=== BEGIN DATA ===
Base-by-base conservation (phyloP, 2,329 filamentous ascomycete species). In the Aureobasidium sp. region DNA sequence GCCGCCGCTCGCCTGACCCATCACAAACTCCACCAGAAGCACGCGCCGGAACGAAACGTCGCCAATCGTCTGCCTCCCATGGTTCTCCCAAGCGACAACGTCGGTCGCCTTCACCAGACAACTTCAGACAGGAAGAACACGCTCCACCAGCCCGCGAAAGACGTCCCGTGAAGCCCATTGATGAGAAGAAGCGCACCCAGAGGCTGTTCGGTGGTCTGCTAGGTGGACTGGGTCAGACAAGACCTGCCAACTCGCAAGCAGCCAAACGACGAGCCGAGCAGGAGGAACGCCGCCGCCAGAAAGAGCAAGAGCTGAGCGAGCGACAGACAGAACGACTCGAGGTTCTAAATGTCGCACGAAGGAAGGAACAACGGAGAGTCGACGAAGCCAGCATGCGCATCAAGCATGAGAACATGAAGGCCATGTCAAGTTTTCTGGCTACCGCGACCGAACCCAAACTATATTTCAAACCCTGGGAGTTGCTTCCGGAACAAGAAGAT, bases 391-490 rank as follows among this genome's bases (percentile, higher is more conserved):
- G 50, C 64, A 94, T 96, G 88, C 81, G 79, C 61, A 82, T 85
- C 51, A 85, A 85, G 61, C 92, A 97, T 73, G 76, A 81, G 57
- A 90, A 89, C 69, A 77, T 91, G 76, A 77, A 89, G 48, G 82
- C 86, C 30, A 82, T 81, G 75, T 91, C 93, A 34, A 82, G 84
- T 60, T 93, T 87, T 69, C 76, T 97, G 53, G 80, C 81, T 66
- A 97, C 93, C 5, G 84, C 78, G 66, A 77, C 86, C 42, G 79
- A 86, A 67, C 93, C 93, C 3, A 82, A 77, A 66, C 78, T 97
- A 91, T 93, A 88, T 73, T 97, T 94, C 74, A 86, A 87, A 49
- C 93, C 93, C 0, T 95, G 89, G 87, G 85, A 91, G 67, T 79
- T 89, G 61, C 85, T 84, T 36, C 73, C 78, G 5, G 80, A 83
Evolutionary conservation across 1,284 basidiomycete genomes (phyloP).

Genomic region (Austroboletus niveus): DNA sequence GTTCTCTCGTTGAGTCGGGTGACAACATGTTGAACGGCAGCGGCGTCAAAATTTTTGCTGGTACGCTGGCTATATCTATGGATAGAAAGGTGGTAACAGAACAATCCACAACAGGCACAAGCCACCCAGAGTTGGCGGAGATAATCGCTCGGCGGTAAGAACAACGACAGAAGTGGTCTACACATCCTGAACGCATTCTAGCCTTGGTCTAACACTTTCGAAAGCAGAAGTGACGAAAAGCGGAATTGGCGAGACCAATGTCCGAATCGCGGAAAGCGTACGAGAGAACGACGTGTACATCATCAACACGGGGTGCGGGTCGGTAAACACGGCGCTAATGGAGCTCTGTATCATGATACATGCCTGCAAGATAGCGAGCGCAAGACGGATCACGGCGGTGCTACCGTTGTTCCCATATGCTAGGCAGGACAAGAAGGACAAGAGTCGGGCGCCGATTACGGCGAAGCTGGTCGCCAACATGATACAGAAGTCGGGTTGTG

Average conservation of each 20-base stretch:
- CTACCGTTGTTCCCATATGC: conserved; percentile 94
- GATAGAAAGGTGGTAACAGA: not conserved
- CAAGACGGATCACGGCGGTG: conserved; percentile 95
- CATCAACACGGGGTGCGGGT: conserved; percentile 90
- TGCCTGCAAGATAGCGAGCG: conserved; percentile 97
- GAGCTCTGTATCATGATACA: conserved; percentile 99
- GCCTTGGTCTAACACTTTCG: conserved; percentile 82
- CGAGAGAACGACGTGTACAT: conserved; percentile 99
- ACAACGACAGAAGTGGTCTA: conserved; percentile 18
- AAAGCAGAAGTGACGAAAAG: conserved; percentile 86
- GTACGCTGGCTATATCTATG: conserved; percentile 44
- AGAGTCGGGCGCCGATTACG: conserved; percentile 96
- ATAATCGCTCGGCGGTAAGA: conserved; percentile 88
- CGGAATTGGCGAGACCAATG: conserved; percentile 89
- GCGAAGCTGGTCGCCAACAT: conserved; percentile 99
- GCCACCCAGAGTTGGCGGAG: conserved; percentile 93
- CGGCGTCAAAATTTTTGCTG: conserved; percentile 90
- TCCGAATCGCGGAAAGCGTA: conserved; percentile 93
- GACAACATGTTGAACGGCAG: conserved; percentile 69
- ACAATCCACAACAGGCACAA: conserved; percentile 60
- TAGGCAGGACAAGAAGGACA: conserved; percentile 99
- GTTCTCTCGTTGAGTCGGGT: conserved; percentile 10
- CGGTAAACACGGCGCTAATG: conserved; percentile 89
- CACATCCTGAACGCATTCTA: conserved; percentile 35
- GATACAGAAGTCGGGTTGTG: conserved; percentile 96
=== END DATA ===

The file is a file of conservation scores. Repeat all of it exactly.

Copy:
Base-by-base conservation (phyloP, 2,329 filamentous ascomycete species). In the Aureobasidium sp. region DNA sequence GCCGCCGCTCGCCTGACCCATCACAAACTCCACCAGAAGCACGCGCCGGAACGAAACGTCGCCAATCGTCTGCCTCCCATGGTTCTCCCAAGCGACAACGTCGGTCGCCTTCACCAGACAACTTCAGACAGGAAGAACACGCTCCACCAGCCCGCGAAAGACGTCCCGTGAAGCCCATTGATGAGAAGAAGCGCACCCAGAGGCTGTTCGGTGGTCTGCTAGGTGGACTGGGTCAGACAAGACCTGCCAACTCGCAAGCAGCCAAACGACGAGCCGAGCAGGAGGAACGCCGCCGCCAGAAAGAGCAAGAGCTGAGCGAGCGACAGACAGAACGACTCGAGGTTCTAAATGTCGCACGAAGGAAGGAACAACGGAGAGTCGACGAAGCCAGCATGCGCATCAAGCATGAGAACATGAAGGCCATGTCAAGTTTTCTGGCTACCGCGACCGAACCCAAACTATATTTCAAACCCTGGGAGTTGCTTCCGGAACAAGAAGAT, bases 391-490 rank as follows among this genome's bases (percentile, higher is more conserved):
- G 50, C 64, A 94, T 96, G 88, C 81, G 79, C 61, A 82, T 85
- C 51, A 85, A 85, G 61, C 92, A 97, T 73, G 76, A 81, G 57
- A 90, A 89, C 69, A 77, T 91, G 76, A 77, A 89, G 48, G 82
- C 86, C 30, A 82, T 81, G 75, T 91, C 93, A 34, A 82, G 84
- T 60, T 93, T 87, T 69, C 76, T 97, G 53, G 80, C 81, T 66
- A 97, C 93, C 5, G 84, C 78, G 66, A 77, C 86, C 42, G 79
- A 86, A 67, C 93, C 93, C 3, A 82, A 77, A 66, C 78, T 97
- A 91, T 93, A 88, T 73, T 97, T 94, C 74, A 86, A 87, A 49
- C 93, C 93, C 0, T 95, G 89, G 87, G 85, A 91, G 67, T 79
- T 89, G 61, C 85, T 84, T 36, C 73, C 78, G 5, G 80, A 83
Evolutionary conservation across 1,284 basidiomycete genomes (phyloP).

Genomic region (Austroboletus niveus): DNA sequence GTTCTCTCGTTGAGTCGGGTGACAACATGTTGAACGGCAGCGGCGTCAAAATTTTTGCTGGTACGCTGGCTATATCTATGGATAGAAAGGTGGTAACAGAACAATCCACAACAGGCACAAGCCACCCAGAGTTGGCGGAGATAATCGCTCGGCGGTAAGAACAACGACAGAAGTGGTCTACACATCCTGAACGCATTCTAGCCTTGGTCTAACACTTTCGAAAGCAGAAGTGACGAAAAGCGGAATTGGCGAGACCAATGTCCGAATCGCGGAAAGCGTACGAGAGAACGACGTGTACATCATCAACACGGGGTGCGGGTCGGTAAACACGGCGCTAATGGAGCTCTGTATCATGATACATGCCTGCAAGATAGCGAGCGCAAGACGGATCACGGCGGTGCTACCGTTGTTCCCATATGCTAGGCAGGACAAGAAGGACAAGAGTCGGGCGCCGATTACGGCGAAGCTGGTCGCCAACATGATACAGAAGTCGGGTTGTG

Average conservation of each 20-base stretch:
- CTACCGTTGTTCCCATATGC: conserved; percentile 94
- GATAGAAAGGTGGTAACAGA: not conserved
- CAAGACGGATCACGGCGGTG: conserved; percentile 95
- CATCAACACGGGGTGCGGGT: conserved; percentile 90
- TGCCTGCAAGATAGCGAGCG: conserved; percentile 97
- GAGCTCTGTATCATGATACA: conserved; percentile 99
- GCCTTGGTCTAACACTTTCG: conserved; percentile 82
- CGAGAGAACGACGTGTACAT: conserved; percentile 99
- ACAACGACAGAAGTGGTCTA: conserved; percentile 18
- AAAGCAGAAGTGACGAAAAG: conserved; percentile 86
- GTACGCTGGCTATATCTATG: conserved; percentile 44
- AGAGTCGGGCGCCGATTACG: conserved; percentile 96
- ATAATCGCTCGGCGGTAAGA: conserved; percentile 88
- CGGAATTGGCGAGACCAATG: conserved; percentile 89
- GCGAAGCTGGTCGCCAACAT: conserved; percentile 99
- GCCACCCAGAGTTGGCGGAG: conserved; percentile 93
- CGGCGTCAAAATTTTTGCTG: conserved; percentile 90
- TCCGAATCGCGGAAAGCGTA: conserved; percentile 93
- GACAACATGTTGAACGGCAG: conserved; percentile 69
- ACAATCCACAACAGGCACAA: conserved; percentile 60
- TAGGCAGGACAAGAAGGACA: conserved; percentile 99
- GTTCTCTCGTTGAGTCGGGT: conserved; percentile 10
- CGGTAAACACGGCGCTAATG: conserved; percentile 89
- CACATCCTGAACGCATTCTA: conserved; percentile 35
- GATACAGAAGTCGGGTTGTG: conserved; percentile 96